the Road to the Clouds

The Transfăgărășan (trans + Făgăraș) or DN7C is a paved mountain road crossing the southern section of the Carpathian Mountains of Romania. It has national-road ranking and is the second-highest paved road in the country after the Transalpina. It starts near the village of Bascov, near Pitești, and stretches 90 kilometres (56 mi) to the crossroad between the DN1 and Sibiu, between the highest peaks in the country, Moldoveanu and Negoiu. The road, built in the early 1970s as a strategic military route, connects the historic regions of Transylvania and Wallachia.

The Transfăgărășan was constructed between 1970 and 1974 during the rule of Nicolae Ceaușescu as a response to the 1968 invasion of Czechoslovakia by the Soviet Union.[1] Ceaușescu wanted to ensure quick military access across the mountains in case of a Soviet invasion. At the time, Romania already had several strategic mountain passes through the Southern Carpathians, whether inherited from the pre-communist era (the DN1 and the high-pass DN67C) or built during the initial years of the Communist regime (the DN66). These passes, however, were mainly through river valleys, and would be easy for the Soviets to block and attack. Ceaușescu therefore ordered the construction of a road across the Făgăraș Mountains, which divide northwestern and southern Romania.[2][1]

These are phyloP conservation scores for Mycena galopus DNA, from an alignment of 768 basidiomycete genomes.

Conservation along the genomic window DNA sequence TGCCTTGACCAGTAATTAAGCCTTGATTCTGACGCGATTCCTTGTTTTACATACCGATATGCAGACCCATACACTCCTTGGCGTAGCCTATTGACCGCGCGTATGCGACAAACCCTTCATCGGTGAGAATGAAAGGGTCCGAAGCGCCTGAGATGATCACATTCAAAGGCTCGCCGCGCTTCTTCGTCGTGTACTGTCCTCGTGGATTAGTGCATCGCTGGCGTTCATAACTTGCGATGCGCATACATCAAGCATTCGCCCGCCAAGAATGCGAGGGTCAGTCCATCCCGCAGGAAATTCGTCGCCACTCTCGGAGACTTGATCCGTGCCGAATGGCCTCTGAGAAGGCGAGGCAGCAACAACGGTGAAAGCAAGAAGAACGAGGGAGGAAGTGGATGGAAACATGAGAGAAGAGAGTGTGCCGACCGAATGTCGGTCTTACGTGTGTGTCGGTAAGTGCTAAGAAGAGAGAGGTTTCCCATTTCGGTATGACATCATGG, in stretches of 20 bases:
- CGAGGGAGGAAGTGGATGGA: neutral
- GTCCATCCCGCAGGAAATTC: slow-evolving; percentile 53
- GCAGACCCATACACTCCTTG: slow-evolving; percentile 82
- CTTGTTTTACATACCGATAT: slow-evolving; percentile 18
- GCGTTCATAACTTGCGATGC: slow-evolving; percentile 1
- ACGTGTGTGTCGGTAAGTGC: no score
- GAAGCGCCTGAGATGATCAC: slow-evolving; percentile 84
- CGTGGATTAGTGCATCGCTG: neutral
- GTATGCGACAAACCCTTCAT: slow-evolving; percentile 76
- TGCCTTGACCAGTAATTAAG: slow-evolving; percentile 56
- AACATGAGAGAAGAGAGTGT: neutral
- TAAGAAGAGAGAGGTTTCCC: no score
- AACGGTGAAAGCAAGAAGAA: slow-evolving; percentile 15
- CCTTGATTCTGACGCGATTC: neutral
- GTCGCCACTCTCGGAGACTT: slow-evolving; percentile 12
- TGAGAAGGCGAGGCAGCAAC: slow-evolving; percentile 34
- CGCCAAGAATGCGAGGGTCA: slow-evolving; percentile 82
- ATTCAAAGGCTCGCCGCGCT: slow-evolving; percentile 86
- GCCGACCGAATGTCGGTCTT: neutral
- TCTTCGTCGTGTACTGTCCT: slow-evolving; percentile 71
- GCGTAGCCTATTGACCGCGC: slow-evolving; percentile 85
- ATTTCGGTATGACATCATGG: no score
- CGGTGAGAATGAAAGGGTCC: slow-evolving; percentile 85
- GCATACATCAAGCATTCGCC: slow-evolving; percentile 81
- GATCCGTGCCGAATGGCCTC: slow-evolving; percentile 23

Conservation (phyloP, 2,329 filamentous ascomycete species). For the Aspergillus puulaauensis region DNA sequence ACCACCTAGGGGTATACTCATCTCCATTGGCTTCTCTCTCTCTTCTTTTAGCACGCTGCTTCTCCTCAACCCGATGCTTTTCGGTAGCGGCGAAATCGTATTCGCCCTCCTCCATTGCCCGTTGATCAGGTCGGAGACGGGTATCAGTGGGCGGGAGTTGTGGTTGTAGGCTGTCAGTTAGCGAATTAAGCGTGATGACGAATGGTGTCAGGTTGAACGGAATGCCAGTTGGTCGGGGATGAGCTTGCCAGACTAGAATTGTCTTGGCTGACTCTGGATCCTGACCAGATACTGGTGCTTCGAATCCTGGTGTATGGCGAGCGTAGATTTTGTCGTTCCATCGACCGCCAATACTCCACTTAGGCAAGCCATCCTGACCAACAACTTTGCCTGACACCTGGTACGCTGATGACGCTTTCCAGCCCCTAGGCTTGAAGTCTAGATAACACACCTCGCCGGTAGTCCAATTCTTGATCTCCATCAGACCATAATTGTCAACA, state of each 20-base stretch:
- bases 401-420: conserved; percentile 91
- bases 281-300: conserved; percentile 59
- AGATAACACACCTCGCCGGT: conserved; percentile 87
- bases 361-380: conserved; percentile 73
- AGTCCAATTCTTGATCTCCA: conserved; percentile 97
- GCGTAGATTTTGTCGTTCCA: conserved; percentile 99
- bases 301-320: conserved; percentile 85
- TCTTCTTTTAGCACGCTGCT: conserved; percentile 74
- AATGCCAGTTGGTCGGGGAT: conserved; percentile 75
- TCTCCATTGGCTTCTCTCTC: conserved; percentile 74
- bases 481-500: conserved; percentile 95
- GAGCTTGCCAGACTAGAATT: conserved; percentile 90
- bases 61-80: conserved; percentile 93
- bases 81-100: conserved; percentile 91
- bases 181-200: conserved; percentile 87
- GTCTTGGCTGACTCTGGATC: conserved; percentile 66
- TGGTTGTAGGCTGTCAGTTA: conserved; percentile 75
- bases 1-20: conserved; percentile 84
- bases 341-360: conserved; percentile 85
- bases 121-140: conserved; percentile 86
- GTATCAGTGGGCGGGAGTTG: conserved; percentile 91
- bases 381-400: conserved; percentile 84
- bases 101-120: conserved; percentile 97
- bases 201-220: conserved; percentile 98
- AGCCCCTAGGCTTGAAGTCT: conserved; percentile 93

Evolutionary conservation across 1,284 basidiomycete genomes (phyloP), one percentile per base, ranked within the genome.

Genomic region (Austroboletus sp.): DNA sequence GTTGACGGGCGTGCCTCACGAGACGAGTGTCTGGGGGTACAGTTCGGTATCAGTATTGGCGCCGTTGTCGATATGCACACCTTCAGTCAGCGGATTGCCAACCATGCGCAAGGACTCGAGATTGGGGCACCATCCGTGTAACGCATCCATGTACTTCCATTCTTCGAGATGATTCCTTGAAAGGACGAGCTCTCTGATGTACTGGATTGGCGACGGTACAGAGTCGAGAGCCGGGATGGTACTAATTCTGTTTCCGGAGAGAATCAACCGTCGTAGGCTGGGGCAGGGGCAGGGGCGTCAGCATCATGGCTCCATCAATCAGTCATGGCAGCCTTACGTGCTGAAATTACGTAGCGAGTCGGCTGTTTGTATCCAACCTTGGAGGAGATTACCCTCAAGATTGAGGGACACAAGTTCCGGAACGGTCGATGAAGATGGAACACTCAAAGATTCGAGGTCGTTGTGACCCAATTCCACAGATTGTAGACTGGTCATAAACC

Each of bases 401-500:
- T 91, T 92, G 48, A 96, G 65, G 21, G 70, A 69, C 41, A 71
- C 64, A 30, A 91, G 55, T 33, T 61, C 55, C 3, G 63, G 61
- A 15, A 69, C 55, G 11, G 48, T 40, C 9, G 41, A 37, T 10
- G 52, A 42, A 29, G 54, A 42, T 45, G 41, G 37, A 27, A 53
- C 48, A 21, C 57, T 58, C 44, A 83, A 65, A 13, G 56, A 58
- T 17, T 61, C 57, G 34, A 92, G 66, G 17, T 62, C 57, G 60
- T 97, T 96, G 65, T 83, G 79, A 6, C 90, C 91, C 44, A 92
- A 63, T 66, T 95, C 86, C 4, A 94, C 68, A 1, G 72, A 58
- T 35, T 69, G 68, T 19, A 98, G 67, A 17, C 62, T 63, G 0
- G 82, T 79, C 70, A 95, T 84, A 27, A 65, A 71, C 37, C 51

Lower section of the road

Built mainly by military forces, the road had a high financial and human cost. Work was carried out in an alpine climate, at an elevation of 2,000 metres (6,600 ft), using roughly six million kilograms (5,900 long tons; 6,600 short tons) of dynamite, and employing junior military personnel who were untrained in blasting techniques. Many workers died; official records state that only 40 soldiers lost their lives, but unofficial estimates by workers put the number in the hundreds.[1]

The road was officially opened on 20 September 1974, although work, particularly paving of the roadbed, continued until 1980.[2]

^ a b c Stancu, Cristina (19 February 2015). "Cum s-a construit Transfăgărășanul, cel mai frumos drum din lume și moftul anti-URSS al lui Ceaușescu" [How the Transfăgărășan, the most beautiful road in the world and a caprice of anti-Soviet Ceaușescu, was built]. Adevărul (in Romanian). Bucharest. Retrieved 19 February 2015. ^ a b Cite error: The named reference adevarul-voinea was invoked but never defined (see the help page).
Photographies by:
Horia Varlan from Bucharest, Romania - CC BY 2.0
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